INCREASED disease resistance could finally be at the top of farmers’ lists when it comes to choosing new cereal varieties, rather than focusing entirely on yield.
That was the message which Professor Fiona Burnett of SRUC gave at Cereals in Practice, held at Saphock Farm, Oldmeldrum, Aberdeenshire, last week, where cereal variety trial plots with demonstrations took place.

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Visitors to Saphock were able to listen to experts on the latest varieties and see some of the trials being carried out on the unit

“We have been promoting integrated pest management for years but finally we are now seeing that the majority of growers are picking up on it,” said Prof. Burnett.
“Breeders have produced varieties with relatively good disease resistance but have not had the full support from farmers because they concentrate more on increased yields. However, with diseases becoming harder to control and input costs increasing, farmers are beginning to look more closely at varietal resistance.”
Prof. Burnett also added that if varieties are in an IPM programme they can be much better, with more flexibility in timing and dosages of pesticides.
The increase of barley yellow dwarf virus (BYDV) particularly in spring barley crops in the south of the country was underlined by Andy Evans of SRUC, who said that a warmer climate and mild winter had resulted in aphids increasing the spread of the disease.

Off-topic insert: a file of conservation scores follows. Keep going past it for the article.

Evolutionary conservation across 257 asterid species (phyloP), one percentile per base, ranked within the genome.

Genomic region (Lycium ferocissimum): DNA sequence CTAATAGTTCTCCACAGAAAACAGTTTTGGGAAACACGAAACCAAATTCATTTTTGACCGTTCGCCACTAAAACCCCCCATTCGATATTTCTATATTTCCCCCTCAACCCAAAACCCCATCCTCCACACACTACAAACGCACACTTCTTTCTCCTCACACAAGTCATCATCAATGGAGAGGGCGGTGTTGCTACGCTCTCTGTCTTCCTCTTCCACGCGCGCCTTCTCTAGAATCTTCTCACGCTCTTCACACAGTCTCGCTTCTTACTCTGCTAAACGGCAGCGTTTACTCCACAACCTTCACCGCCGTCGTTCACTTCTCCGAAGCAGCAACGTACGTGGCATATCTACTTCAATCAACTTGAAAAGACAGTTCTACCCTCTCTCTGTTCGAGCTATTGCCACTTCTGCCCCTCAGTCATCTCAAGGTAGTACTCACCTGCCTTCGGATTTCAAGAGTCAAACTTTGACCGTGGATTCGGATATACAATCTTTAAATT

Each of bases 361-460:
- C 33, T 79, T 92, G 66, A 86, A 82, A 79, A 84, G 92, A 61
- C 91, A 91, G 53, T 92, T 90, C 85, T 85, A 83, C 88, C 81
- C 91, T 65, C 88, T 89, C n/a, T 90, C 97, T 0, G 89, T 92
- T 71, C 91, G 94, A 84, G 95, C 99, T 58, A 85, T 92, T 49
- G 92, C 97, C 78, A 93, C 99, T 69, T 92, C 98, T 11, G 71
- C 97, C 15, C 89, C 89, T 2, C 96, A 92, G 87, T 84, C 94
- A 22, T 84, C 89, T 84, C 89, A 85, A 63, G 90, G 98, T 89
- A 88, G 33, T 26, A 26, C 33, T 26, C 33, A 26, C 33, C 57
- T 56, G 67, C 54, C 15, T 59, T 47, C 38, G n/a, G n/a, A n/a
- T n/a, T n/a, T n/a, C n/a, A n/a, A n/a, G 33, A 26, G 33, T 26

He said: “There is consequently no protection for aphids and this could potentially give a yield loss of two to three tonnes per hectare. As well as this, a high proportion of aphids are now resistant to the pyrethroid sprays which are used to control them so the problem can only grow.”
Dr Simon Oxley who heads Agriculture and Horticulture Development Board’s recommended list said that new wheat varieties such as Hardwicke – recommended for the north of the country – and LG Sundance which are coming onto the market, give better resistance to diseases like septoria, yellow rust and brown rust.
“These new varieties suitable for growing in Scotland offer better untreated yields, with Sundance giving a 90% untreated yield and a 7.3 septoria resistance score, while Hardwicke has a 86% untreated yield and a septoria resistance score of 5.9.”
The impressive new spring malting barley, Laureate – which has overtaken three other new varieties which have been on the recommended list for longer and has a dual purpose of both malting and brewing – was praised by Dr Steve Hoad, also from SRUC.
“Laureate has a striking yield difference of 12% over Concerto,” he said. “A lot of money has been invested into the variety and it looks like we will see a transition in the next few years, with plenty seed available for next year.”

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However, Dr Hoad said: “It could get to a dominant position, taking 70% to 80% of the market like Concerto has done in recent years. It’s a transition of Laureate and Concerto which we will have to rely in the next two to three years.”
With regards to Brexit and the uncertain future of agri-science funding, those from SRUC commented that they were working internationally and therefore funding was very important to them. They also went on to say that their research was vital in helping farmers create a bigger drive for their businesses.
Prof Burnett added: “An event like today is very important as it engages with the public and improves communication within our industry.”

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Three crop mixes which are grown for biomass production, from left; peas, oats and Italian ryegrass; vetch, oats and rye; vetch, oats and Italian ryegrass